Ahaz, son of Jotham

“Ahaz was twenty years old when he became king, and he reigned sixteen years in Jerusalem; and he did not do what was right in the sight of the LORD, as his father David had done. For he walked in the ways of the kings of Israel, and made molded images for the Baals. He burned incense in the Valley of the Son of Hinnom, and burned his children in the fire, according to the abominations of the nations whom the LORD had cast out before the children of Israel. And he sacrificed and burned incense on the high places, on the hills, and under every green tree.” (2Ch 28:1-4, NKJV)

Of the four Judean kings under which Isaiah prophesied (Uzziah, Jotham, Ahaz, and Hezekiah), Ahaz was the wicked one of the four. He was a syncretist meaning he combined the worship of the High Places, the worship of the Golden Calf, the worship of Baal, and the worship of Molech. He promoted this polyglot blend of all the idolatries plaguing both Israel and Judah. He went so far as to sacrifice his own children to the Ammonite god Molech.

At this point in history, the Assyrian empire was in expansion mode on a conquest to assimilate its smaller neighbors. Syria's king Rezin (capital at Damascus), and Israel's king Pekah (capital at Samaria) united together, but they were still too weak to withstand the Assyrians. Judah with its capital at Jerusalem had built up a strong army under kings Uzziah and Jotham. Early in Ahaz's reign, this Syro-Israeli alliance sought out Judah's help to defeat the Assyrians, but he refused.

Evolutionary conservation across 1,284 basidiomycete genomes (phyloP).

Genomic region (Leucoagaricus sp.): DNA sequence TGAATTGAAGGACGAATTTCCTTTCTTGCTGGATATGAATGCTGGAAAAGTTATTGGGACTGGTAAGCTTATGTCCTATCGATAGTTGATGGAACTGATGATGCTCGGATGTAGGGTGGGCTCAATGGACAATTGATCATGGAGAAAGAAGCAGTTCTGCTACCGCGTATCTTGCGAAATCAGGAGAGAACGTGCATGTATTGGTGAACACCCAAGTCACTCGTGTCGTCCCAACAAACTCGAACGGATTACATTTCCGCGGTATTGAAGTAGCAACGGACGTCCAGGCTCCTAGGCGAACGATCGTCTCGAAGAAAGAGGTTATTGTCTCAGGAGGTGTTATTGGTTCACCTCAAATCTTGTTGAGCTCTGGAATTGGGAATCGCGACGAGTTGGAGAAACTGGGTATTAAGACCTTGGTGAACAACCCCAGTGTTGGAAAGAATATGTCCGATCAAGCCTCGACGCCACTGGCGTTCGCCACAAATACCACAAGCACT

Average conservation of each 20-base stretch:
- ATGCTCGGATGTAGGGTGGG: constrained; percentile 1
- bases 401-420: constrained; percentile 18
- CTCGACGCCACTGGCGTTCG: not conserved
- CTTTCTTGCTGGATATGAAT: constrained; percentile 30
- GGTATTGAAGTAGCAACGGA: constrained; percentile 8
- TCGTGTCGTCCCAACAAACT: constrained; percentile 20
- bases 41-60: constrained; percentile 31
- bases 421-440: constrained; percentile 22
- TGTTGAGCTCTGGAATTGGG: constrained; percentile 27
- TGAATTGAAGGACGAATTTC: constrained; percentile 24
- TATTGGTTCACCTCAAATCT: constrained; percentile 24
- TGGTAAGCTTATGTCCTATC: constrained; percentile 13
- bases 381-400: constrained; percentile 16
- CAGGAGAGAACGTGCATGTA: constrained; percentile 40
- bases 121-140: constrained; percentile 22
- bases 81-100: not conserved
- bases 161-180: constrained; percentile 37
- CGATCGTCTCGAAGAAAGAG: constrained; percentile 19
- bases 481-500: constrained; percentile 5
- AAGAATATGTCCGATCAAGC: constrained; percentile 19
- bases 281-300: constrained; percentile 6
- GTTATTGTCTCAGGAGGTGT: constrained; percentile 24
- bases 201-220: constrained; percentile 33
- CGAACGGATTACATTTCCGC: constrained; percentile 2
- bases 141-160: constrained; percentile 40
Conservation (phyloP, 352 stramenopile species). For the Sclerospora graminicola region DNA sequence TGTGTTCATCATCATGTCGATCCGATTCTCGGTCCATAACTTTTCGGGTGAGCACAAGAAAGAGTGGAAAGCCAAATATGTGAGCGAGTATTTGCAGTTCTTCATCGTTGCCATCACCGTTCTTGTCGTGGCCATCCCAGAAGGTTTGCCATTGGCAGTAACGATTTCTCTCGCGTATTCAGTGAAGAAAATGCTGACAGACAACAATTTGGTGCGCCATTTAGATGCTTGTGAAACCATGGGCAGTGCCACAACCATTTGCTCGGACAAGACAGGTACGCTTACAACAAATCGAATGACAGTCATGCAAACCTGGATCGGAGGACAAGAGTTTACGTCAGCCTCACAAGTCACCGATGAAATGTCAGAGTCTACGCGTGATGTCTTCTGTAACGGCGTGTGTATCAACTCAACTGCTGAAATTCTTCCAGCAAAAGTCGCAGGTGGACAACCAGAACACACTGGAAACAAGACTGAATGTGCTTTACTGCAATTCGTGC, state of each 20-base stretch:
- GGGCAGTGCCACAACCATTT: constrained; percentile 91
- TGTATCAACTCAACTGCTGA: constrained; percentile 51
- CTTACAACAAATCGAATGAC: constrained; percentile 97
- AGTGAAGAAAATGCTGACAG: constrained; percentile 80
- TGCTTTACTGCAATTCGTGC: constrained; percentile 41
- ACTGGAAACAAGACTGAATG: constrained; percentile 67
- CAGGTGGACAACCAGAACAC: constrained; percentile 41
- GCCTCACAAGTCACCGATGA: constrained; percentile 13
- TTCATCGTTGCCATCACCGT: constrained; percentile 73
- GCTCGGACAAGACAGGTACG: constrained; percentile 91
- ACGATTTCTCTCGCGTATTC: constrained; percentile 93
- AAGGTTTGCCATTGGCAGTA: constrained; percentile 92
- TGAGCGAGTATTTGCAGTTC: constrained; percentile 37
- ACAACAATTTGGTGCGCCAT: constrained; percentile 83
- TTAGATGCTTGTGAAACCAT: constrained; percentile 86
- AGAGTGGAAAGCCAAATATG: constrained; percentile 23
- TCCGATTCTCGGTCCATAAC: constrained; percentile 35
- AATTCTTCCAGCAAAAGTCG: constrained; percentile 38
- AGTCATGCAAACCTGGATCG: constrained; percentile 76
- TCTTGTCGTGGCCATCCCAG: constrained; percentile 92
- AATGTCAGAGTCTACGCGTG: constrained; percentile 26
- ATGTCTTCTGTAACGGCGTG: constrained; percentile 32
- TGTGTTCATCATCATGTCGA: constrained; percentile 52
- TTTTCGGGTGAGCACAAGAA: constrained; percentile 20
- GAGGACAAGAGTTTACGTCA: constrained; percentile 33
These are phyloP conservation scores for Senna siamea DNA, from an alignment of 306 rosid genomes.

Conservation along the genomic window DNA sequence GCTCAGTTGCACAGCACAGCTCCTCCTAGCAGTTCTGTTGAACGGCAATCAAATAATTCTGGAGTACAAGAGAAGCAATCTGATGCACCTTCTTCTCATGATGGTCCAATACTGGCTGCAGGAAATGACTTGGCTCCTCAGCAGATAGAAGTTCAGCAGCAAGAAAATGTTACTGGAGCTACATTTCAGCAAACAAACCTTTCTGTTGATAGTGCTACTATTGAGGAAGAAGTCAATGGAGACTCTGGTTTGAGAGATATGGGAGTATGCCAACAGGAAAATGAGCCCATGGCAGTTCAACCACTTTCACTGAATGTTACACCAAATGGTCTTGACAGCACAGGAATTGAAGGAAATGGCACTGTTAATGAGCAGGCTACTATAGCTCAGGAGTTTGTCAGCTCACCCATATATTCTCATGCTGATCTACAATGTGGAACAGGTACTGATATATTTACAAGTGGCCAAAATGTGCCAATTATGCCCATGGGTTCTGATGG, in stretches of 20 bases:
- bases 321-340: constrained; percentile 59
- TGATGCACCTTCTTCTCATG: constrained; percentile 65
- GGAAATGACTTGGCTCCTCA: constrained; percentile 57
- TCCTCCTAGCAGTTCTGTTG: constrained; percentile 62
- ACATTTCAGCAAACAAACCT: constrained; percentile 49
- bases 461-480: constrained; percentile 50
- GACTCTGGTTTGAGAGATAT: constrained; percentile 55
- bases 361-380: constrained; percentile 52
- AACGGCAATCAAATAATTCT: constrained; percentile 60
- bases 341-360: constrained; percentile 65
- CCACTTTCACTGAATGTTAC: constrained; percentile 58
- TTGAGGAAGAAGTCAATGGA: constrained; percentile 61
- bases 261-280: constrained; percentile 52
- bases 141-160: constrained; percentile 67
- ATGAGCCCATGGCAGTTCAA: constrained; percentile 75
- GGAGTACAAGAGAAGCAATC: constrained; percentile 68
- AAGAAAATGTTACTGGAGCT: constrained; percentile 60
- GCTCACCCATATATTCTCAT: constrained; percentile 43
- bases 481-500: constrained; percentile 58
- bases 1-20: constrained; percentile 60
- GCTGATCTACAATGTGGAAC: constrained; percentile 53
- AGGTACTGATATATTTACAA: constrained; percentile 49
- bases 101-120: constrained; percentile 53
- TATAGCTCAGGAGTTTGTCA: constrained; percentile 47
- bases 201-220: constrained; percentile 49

A series of conflicts ensued in which Judah was not conquered, but suffered much loss in various battles. Syria attacked and carried off a great multitude of Judah's populace as captives. Israel attacked, slaughtering one hundred and twenty thousand in Judah in one day, all valiant men, because they had forsaken the God of their fathers. Israel took much spoil, and carried away captive of their brethren two hundred thousand women, sons, and daughters and brought them to Samaria. This act by Israel exceeded God's judgment upon Judah. He sent the prophet Oded to protest this viciousness and warn Israel that if they did not return the captives, God's wrath would be upon them. Amazingly, the apostate Israelites complied by delivering the freed captives to Jericho (2Ch 28:5-15)

The two confederate kingdoms then developed a strategy to do away with Ahaz. They may have succeeded if all they wanted was to do away with Ahaz. However, their design was to remove the House of David, and setup a brand new dynasty, the dynasty of Tabeel. This was not merely a threat to Ahaz personally, it was also a threat to the whole House of David. If the confederacy were to be successful in removing the House of David, it would render the Davidic Covenant null and void.

The Syrian army captured the port city of Elath in the south, and then combined forces with Israel in their ongoing siege against Jerusalem. One of the most significant messianic prophecies was given at this juncture (see Messianic Christology for complete and fascinating details), as is recorded in Isaiah chapter seven. God sent the prophet to tell Ahaz to believe in the promises of the Davidic Covenant, and to have faith in Him for deliverance. Faithless Ahaz refused to do so, but instead sent to Tiglath-Pileser III, king of Assyria, saying: “I am your servant and your son. Come up and save me from the hand of the king of Syria and from the hand of the king of Israel, who rise up against me.” (2Ki 16:7)